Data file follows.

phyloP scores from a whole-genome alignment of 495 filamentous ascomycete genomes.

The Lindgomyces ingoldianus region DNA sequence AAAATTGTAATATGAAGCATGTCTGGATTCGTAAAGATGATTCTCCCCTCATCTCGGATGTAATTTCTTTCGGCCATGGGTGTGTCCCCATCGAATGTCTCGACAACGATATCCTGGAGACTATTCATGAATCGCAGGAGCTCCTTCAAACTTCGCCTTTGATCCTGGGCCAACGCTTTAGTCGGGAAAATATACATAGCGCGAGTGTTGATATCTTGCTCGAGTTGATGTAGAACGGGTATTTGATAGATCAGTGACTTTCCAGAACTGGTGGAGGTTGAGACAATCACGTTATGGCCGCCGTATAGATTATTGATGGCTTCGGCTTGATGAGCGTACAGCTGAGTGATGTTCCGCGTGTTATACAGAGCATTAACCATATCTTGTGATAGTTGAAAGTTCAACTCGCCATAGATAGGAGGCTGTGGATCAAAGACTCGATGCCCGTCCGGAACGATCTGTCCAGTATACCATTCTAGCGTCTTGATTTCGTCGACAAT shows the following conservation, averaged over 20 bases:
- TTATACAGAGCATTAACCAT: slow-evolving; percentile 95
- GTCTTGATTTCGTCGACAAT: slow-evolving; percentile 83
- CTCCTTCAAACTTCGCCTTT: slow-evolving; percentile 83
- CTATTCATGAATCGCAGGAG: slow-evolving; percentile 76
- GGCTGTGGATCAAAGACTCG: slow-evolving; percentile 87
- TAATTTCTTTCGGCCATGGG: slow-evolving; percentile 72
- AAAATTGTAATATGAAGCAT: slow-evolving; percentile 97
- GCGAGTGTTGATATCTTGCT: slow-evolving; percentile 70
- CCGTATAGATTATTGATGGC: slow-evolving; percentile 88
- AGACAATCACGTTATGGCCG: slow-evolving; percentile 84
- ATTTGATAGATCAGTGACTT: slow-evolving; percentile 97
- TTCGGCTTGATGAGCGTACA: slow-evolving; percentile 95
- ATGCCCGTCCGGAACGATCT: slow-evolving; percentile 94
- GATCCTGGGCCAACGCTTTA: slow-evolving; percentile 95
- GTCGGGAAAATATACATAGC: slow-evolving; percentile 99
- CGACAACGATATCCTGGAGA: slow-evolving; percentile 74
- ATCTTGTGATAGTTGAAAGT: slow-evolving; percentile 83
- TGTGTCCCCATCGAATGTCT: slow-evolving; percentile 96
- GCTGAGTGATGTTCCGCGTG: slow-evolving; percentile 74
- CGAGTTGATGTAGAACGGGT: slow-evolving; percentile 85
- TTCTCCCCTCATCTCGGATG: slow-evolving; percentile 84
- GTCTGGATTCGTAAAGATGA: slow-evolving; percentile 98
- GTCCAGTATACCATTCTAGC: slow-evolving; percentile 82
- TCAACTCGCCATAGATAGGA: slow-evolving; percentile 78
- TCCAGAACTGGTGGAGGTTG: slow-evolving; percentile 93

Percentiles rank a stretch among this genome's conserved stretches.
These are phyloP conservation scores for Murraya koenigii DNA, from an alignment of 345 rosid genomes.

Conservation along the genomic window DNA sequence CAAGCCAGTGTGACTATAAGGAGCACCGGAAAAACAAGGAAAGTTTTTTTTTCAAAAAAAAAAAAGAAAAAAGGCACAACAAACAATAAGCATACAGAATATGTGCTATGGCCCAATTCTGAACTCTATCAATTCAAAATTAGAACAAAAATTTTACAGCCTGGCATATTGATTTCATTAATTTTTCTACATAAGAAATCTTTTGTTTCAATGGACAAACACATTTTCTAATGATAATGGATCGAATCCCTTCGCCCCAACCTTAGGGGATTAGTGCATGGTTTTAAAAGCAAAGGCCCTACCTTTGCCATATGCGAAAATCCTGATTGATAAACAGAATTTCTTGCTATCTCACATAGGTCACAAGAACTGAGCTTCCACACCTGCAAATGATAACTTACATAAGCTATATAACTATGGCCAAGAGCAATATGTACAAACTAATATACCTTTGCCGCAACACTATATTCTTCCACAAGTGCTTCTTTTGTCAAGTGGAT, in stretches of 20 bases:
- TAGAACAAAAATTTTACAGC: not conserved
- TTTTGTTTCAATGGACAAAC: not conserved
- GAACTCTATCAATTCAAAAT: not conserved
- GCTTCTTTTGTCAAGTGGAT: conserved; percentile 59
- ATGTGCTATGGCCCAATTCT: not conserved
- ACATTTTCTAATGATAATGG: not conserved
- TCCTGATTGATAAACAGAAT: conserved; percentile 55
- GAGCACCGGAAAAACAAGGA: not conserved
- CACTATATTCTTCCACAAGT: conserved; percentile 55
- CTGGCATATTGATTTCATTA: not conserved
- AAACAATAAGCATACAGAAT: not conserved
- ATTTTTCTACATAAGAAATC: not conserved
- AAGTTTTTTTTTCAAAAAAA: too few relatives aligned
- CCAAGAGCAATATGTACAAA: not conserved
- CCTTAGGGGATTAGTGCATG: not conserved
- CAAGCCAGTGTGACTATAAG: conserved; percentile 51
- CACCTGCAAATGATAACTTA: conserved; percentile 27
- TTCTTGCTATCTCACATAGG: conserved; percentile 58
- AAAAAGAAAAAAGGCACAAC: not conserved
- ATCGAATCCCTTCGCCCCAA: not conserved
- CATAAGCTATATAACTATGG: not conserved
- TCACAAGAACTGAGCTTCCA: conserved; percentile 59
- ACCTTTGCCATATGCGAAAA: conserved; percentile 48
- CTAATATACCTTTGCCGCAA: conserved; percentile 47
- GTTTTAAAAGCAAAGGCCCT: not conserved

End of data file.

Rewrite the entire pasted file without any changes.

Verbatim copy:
phyloP scores from a whole-genome alignment of 495 filamentous ascomycete genomes.

The Lindgomyces ingoldianus region DNA sequence AAAATTGTAATATGAAGCATGTCTGGATTCGTAAAGATGATTCTCCCCTCATCTCGGATGTAATTTCTTTCGGCCATGGGTGTGTCCCCATCGAATGTCTCGACAACGATATCCTGGAGACTATTCATGAATCGCAGGAGCTCCTTCAAACTTCGCCTTTGATCCTGGGCCAACGCTTTAGTCGGGAAAATATACATAGCGCGAGTGTTGATATCTTGCTCGAGTTGATGTAGAACGGGTATTTGATAGATCAGTGACTTTCCAGAACTGGTGGAGGTTGAGACAATCACGTTATGGCCGCCGTATAGATTATTGATGGCTTCGGCTTGATGAGCGTACAGCTGAGTGATGTTCCGCGTGTTATACAGAGCATTAACCATATCTTGTGATAGTTGAAAGTTCAACTCGCCATAGATAGGAGGCTGTGGATCAAAGACTCGATGCCCGTCCGGAACGATCTGTCCAGTATACCATTCTAGCGTCTTGATTTCGTCGACAAT shows the following conservation, averaged over 20 bases:
- TTATACAGAGCATTAACCAT: slow-evolving; percentile 95
- GTCTTGATTTCGTCGACAAT: slow-evolving; percentile 83
- CTCCTTCAAACTTCGCCTTT: slow-evolving; percentile 83
- CTATTCATGAATCGCAGGAG: slow-evolving; percentile 76
- GGCTGTGGATCAAAGACTCG: slow-evolving; percentile 87
- TAATTTCTTTCGGCCATGGG: slow-evolving; percentile 72
- AAAATTGTAATATGAAGCAT: slow-evolving; percentile 97
- GCGAGTGTTGATATCTTGCT: slow-evolving; percentile 70
- CCGTATAGATTATTGATGGC: slow-evolving; percentile 88
- AGACAATCACGTTATGGCCG: slow-evolving; percentile 84
- ATTTGATAGATCAGTGACTT: slow-evolving; percentile 97
- TTCGGCTTGATGAGCGTACA: slow-evolving; percentile 95
- ATGCCCGTCCGGAACGATCT: slow-evolving; percentile 94
- GATCCTGGGCCAACGCTTTA: slow-evolving; percentile 95
- GTCGGGAAAATATACATAGC: slow-evolving; percentile 99
- CGACAACGATATCCTGGAGA: slow-evolving; percentile 74
- ATCTTGTGATAGTTGAAAGT: slow-evolving; percentile 83
- TGTGTCCCCATCGAATGTCT: slow-evolving; percentile 96
- GCTGAGTGATGTTCCGCGTG: slow-evolving; percentile 74
- CGAGTTGATGTAGAACGGGT: slow-evolving; percentile 85
- TTCTCCCCTCATCTCGGATG: slow-evolving; percentile 84
- GTCTGGATTCGTAAAGATGA: slow-evolving; percentile 98
- GTCCAGTATACCATTCTAGC: slow-evolving; percentile 82
- TCAACTCGCCATAGATAGGA: slow-evolving; percentile 78
- TCCAGAACTGGTGGAGGTTG: slow-evolving; percentile 93

Percentiles rank a stretch among this genome's conserved stretches.
These are phyloP conservation scores for Murraya koenigii DNA, from an alignment of 345 rosid genomes.

Conservation along the genomic window DNA sequence CAAGCCAGTGTGACTATAAGGAGCACCGGAAAAACAAGGAAAGTTTTTTTTTCAAAAAAAAAAAAGAAAAAAGGCACAACAAACAATAAGCATACAGAATATGTGCTATGGCCCAATTCTGAACTCTATCAATTCAAAATTAGAACAAAAATTTTACAGCCTGGCATATTGATTTCATTAATTTTTCTACATAAGAAATCTTTTGTTTCAATGGACAAACACATTTTCTAATGATAATGGATCGAATCCCTTCGCCCCAACCTTAGGGGATTAGTGCATGGTTTTAAAAGCAAAGGCCCTACCTTTGCCATATGCGAAAATCCTGATTGATAAACAGAATTTCTTGCTATCTCACATAGGTCACAAGAACTGAGCTTCCACACCTGCAAATGATAACTTACATAAGCTATATAACTATGGCCAAGAGCAATATGTACAAACTAATATACCTTTGCCGCAACACTATATTCTTCCACAAGTGCTTCTTTTGTCAAGTGGAT, in stretches of 20 bases:
- TAGAACAAAAATTTTACAGC: not conserved
- TTTTGTTTCAATGGACAAAC: not conserved
- GAACTCTATCAATTCAAAAT: not conserved
- GCTTCTTTTGTCAAGTGGAT: conserved; percentile 59
- ATGTGCTATGGCCCAATTCT: not conserved
- ACATTTTCTAATGATAATGG: not conserved
- TCCTGATTGATAAACAGAAT: conserved; percentile 55
- GAGCACCGGAAAAACAAGGA: not conserved
- CACTATATTCTTCCACAAGT: conserved; percentile 55
- CTGGCATATTGATTTCATTA: not conserved
- AAACAATAAGCATACAGAAT: not conserved
- ATTTTTCTACATAAGAAATC: not conserved
- AAGTTTTTTTTTCAAAAAAA: too few relatives aligned
- CCAAGAGCAATATGTACAAA: not conserved
- CCTTAGGGGATTAGTGCATG: not conserved
- CAAGCCAGTGTGACTATAAG: conserved; percentile 51
- CACCTGCAAATGATAACTTA: conserved; percentile 27
- TTCTTGCTATCTCACATAGG: conserved; percentile 58
- AAAAAGAAAAAAGGCACAAC: not conserved
- ATCGAATCCCTTCGCCCCAA: not conserved
- CATAAGCTATATAACTATGG: not conserved
- TCACAAGAACTGAGCTTCCA: conserved; percentile 59
- ACCTTTGCCATATGCGAAAA: conserved; percentile 48
- CTAATATACCTTTGCCGCAA: conserved; percentile 47
- GTTTTAAAAGCAAAGGCCCT: not conserved